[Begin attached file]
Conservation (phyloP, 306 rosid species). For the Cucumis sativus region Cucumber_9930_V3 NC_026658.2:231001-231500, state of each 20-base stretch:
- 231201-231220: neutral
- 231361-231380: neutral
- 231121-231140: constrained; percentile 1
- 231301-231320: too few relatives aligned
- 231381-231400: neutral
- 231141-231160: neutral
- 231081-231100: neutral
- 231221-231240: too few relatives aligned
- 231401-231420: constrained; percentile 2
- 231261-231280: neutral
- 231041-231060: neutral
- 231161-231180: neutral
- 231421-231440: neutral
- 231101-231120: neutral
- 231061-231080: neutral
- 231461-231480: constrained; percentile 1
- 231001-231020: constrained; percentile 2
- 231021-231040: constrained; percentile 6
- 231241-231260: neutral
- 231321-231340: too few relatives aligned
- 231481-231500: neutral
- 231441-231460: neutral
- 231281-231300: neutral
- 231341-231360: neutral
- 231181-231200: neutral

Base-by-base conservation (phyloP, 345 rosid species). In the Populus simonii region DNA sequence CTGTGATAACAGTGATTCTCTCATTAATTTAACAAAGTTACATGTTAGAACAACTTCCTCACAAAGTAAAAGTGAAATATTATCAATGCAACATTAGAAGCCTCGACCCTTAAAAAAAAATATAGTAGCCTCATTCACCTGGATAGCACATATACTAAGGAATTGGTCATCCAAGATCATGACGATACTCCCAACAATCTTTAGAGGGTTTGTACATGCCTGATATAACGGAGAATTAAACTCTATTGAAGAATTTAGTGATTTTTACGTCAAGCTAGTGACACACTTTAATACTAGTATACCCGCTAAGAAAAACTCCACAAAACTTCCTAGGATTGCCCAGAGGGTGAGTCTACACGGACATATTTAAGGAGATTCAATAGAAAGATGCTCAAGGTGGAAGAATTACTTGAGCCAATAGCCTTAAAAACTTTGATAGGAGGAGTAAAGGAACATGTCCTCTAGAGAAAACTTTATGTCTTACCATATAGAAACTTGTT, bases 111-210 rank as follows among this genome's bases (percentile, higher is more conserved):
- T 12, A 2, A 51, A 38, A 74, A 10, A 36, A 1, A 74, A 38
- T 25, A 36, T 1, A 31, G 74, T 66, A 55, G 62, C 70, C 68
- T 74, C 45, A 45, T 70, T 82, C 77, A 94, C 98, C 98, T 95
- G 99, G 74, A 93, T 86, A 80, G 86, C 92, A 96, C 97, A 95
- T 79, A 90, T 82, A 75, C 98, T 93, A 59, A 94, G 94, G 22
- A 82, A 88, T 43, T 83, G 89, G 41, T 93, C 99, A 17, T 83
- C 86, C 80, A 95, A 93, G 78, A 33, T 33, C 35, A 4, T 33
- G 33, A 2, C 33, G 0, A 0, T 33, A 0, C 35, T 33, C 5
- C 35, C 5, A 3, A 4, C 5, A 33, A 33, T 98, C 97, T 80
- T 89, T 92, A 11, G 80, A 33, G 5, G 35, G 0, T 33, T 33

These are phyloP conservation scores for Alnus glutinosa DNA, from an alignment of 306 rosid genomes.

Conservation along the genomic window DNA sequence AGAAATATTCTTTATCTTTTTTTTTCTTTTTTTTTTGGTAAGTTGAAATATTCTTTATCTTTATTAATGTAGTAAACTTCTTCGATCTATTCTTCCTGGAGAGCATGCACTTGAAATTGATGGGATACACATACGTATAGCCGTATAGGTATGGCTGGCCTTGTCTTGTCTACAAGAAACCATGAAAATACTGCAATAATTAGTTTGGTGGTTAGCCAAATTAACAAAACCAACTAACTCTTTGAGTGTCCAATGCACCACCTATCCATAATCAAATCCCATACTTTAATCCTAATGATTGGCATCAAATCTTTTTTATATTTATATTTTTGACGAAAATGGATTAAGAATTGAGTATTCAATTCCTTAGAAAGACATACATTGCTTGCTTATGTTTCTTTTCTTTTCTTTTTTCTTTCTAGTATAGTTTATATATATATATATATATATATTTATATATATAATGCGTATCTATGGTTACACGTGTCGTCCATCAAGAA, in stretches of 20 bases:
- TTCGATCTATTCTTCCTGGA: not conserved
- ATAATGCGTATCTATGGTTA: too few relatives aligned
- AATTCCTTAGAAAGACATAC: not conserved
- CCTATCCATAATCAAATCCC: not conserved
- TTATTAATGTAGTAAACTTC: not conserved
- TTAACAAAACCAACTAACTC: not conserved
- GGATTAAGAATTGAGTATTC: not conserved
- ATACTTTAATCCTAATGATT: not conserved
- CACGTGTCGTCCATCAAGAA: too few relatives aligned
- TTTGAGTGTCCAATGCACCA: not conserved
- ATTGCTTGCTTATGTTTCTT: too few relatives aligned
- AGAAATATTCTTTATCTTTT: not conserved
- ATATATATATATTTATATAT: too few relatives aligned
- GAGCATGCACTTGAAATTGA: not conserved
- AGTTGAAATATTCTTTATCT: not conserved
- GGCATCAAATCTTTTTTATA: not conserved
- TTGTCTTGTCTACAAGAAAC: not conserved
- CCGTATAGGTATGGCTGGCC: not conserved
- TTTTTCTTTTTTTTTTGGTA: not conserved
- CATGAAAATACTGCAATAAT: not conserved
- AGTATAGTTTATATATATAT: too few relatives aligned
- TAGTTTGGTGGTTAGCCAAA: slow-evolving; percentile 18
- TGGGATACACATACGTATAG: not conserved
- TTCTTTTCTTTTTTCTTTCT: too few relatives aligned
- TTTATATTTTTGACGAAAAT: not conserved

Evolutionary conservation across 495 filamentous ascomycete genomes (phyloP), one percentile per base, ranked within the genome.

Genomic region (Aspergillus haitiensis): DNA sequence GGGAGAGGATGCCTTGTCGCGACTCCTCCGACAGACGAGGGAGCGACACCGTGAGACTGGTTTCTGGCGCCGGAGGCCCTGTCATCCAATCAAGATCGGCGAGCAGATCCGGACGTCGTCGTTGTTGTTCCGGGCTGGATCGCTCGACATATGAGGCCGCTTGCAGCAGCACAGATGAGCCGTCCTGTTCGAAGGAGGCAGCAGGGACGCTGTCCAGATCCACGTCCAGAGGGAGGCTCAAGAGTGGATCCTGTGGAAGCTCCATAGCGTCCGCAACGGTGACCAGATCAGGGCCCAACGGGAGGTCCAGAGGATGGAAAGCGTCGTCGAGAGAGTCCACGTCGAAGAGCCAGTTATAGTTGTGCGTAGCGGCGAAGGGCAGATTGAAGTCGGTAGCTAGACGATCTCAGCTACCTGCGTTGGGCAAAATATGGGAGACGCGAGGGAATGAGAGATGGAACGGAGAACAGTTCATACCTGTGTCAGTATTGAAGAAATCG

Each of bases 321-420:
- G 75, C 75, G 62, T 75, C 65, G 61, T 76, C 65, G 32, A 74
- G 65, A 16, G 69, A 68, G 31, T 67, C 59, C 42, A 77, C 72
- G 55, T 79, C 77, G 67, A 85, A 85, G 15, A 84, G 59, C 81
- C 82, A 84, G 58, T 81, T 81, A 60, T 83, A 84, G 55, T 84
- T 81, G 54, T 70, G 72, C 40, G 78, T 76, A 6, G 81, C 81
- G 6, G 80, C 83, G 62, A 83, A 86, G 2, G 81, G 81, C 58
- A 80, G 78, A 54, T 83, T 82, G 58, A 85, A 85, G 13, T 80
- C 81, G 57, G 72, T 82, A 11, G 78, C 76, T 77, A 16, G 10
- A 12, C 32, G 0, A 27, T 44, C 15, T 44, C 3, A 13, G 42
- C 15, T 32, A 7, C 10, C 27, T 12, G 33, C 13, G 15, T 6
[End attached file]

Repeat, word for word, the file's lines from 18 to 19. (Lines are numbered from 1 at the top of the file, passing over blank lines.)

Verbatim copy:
- 231001-231020: constrained; percentile 2
- 231021-231040: constrained; percentile 6